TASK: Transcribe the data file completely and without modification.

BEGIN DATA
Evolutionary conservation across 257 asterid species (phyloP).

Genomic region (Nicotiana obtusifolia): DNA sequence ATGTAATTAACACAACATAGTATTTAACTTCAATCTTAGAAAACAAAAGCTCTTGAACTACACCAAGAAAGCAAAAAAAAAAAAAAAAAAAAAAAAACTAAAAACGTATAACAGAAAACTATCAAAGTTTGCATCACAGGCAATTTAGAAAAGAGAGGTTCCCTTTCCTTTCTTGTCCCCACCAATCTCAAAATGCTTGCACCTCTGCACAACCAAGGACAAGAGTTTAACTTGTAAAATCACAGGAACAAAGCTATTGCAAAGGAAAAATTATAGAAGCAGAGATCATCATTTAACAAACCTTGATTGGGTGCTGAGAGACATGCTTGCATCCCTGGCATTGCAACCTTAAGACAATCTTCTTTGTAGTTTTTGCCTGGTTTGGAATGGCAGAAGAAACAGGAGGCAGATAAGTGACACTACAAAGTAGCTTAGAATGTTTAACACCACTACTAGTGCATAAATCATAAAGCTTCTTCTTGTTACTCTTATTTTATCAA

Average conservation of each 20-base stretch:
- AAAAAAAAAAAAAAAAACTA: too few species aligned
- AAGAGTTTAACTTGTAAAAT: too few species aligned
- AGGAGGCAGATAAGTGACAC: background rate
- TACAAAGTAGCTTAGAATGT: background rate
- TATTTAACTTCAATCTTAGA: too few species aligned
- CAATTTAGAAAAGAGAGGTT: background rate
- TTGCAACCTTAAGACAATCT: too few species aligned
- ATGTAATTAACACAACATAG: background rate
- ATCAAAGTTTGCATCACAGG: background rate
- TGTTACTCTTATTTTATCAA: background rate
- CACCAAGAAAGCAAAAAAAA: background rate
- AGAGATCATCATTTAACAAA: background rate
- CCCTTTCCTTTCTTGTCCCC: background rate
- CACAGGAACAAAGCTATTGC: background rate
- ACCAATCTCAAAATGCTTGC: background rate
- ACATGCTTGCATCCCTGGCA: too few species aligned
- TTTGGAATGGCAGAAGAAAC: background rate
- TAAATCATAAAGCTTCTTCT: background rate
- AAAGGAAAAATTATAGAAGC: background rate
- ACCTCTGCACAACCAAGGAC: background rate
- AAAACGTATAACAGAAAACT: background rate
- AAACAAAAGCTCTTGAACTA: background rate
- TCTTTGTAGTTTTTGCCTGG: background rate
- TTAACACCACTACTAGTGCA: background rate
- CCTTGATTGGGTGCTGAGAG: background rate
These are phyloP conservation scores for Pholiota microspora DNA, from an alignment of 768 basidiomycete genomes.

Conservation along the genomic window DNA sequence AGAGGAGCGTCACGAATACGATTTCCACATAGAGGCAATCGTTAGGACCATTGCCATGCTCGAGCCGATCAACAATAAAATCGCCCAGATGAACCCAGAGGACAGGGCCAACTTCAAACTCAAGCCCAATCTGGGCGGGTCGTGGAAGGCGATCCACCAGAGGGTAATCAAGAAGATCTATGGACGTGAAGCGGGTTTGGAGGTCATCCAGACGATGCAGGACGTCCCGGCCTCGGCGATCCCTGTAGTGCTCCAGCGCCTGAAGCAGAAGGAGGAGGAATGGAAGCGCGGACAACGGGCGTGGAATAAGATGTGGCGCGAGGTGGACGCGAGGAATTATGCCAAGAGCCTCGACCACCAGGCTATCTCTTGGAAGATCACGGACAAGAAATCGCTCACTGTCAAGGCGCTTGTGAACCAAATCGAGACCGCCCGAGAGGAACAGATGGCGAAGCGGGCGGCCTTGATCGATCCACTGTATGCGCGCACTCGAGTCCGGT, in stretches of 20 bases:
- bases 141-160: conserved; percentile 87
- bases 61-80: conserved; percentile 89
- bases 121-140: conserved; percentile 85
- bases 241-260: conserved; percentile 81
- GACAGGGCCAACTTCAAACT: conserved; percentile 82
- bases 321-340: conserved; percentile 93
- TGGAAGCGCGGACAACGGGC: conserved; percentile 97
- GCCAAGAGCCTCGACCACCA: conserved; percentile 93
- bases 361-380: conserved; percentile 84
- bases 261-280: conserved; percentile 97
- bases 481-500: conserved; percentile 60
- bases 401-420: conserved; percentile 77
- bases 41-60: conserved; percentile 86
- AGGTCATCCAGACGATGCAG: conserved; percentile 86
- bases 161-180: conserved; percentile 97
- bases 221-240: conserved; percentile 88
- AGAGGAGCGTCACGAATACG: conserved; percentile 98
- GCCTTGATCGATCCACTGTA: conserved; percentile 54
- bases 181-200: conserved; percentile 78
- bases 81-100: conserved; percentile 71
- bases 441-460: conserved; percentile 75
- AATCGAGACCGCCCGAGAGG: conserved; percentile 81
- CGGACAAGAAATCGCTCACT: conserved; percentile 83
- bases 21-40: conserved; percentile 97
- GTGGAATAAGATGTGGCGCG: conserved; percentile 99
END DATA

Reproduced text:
Evolutionary conservation across 257 asterid species (phyloP).

Genomic region (Nicotiana obtusifolia): DNA sequence ATGTAATTAACACAACATAGTATTTAACTTCAATCTTAGAAAACAAAAGCTCTTGAACTACACCAAGAAAGCAAAAAAAAAAAAAAAAAAAAAAAAACTAAAAACGTATAACAGAAAACTATCAAAGTTTGCATCACAGGCAATTTAGAAAAGAGAGGTTCCCTTTCCTTTCTTGTCCCCACCAATCTCAAAATGCTTGCACCTCTGCACAACCAAGGACAAGAGTTTAACTTGTAAAATCACAGGAACAAAGCTATTGCAAAGGAAAAATTATAGAAGCAGAGATCATCATTTAACAAACCTTGATTGGGTGCTGAGAGACATGCTTGCATCCCTGGCATTGCAACCTTAAGACAATCTTCTTTGTAGTTTTTGCCTGGTTTGGAATGGCAGAAGAAACAGGAGGCAGATAAGTGACACTACAAAGTAGCTTAGAATGTTTAACACCACTACTAGTGCATAAATCATAAAGCTTCTTCTTGTTACTCTTATTTTATCAA

Average conservation of each 20-base stretch:
- AAAAAAAAAAAAAAAAACTA: too few species aligned
- AAGAGTTTAACTTGTAAAAT: too few species aligned
- AGGAGGCAGATAAGTGACAC: background rate
- TACAAAGTAGCTTAGAATGT: background rate
- TATTTAACTTCAATCTTAGA: too few species aligned
- CAATTTAGAAAAGAGAGGTT: background rate
- TTGCAACCTTAAGACAATCT: too few species aligned
- ATGTAATTAACACAACATAG: background rate
- ATCAAAGTTTGCATCACAGG: background rate
- TGTTACTCTTATTTTATCAA: background rate
- CACCAAGAAAGCAAAAAAAA: background rate
- AGAGATCATCATTTAACAAA: background rate
- CCCTTTCCTTTCTTGTCCCC: background rate
- CACAGGAACAAAGCTATTGC: background rate
- ACCAATCTCAAAATGCTTGC: background rate
- ACATGCTTGCATCCCTGGCA: too few species aligned
- TTTGGAATGGCAGAAGAAAC: background rate
- TAAATCATAAAGCTTCTTCT: background rate
- AAAGGAAAAATTATAGAAGC: background rate
- ACCTCTGCACAACCAAGGAC: background rate
- AAAACGTATAACAGAAAACT: background rate
- AAACAAAAGCTCTTGAACTA: background rate
- TCTTTGTAGTTTTTGCCTGG: background rate
- TTAACACCACTACTAGTGCA: background rate
- CCTTGATTGGGTGCTGAGAG: background rate
These are phyloP conservation scores for Pholiota microspora DNA, from an alignment of 768 basidiomycete genomes.

Conservation along the genomic window DNA sequence AGAGGAGCGTCACGAATACGATTTCCACATAGAGGCAATCGTTAGGACCATTGCCATGCTCGAGCCGATCAACAATAAAATCGCCCAGATGAACCCAGAGGACAGGGCCAACTTCAAACTCAAGCCCAATCTGGGCGGGTCGTGGAAGGCGATCCACCAGAGGGTAATCAAGAAGATCTATGGACGTGAAGCGGGTTTGGAGGTCATCCAGACGATGCAGGACGTCCCGGCCTCGGCGATCCCTGTAGTGCTCCAGCGCCTGAAGCAGAAGGAGGAGGAATGGAAGCGCGGACAACGGGCGTGGAATAAGATGTGGCGCGAGGTGGACGCGAGGAATTATGCCAAGAGCCTCGACCACCAGGCTATCTCTTGGAAGATCACGGACAAGAAATCGCTCACTGTCAAGGCGCTTGTGAACCAAATCGAGACCGCCCGAGAGGAACAGATGGCGAAGCGGGCGGCCTTGATCGATCCACTGTATGCGCGCACTCGAGTCCGGT, in stretches of 20 bases:
- bases 141-160: conserved; percentile 87
- bases 61-80: conserved; percentile 89
- bases 121-140: conserved; percentile 85
- bases 241-260: conserved; percentile 81
- GACAGGGCCAACTTCAAACT: conserved; percentile 82
- bases 321-340: conserved; percentile 93
- TGGAAGCGCGGACAACGGGC: conserved; percentile 97
- GCCAAGAGCCTCGACCACCA: conserved; percentile 93
- bases 361-380: conserved; percentile 84
- bases 261-280: conserved; percentile 97
- bases 481-500: conserved; percentile 60
- bases 401-420: conserved; percentile 77
- bases 41-60: conserved; percentile 86
- AGGTCATCCAGACGATGCAG: conserved; percentile 86
- bases 161-180: conserved; percentile 97
- bases 221-240: conserved; percentile 88
- AGAGGAGCGTCACGAATACG: conserved; percentile 98
- GCCTTGATCGATCCACTGTA: conserved; percentile 54
- bases 181-200: conserved; percentile 78
- bases 81-100: conserved; percentile 71
- bases 441-460: conserved; percentile 75
- AATCGAGACCGCCCGAGAGG: conserved; percentile 81
- CGGACAAGAAATCGCTCACT: conserved; percentile 83
- bases 21-40: conserved; percentile 97
- GTGGAATAAGATGTGGCGCG: conserved; percentile 99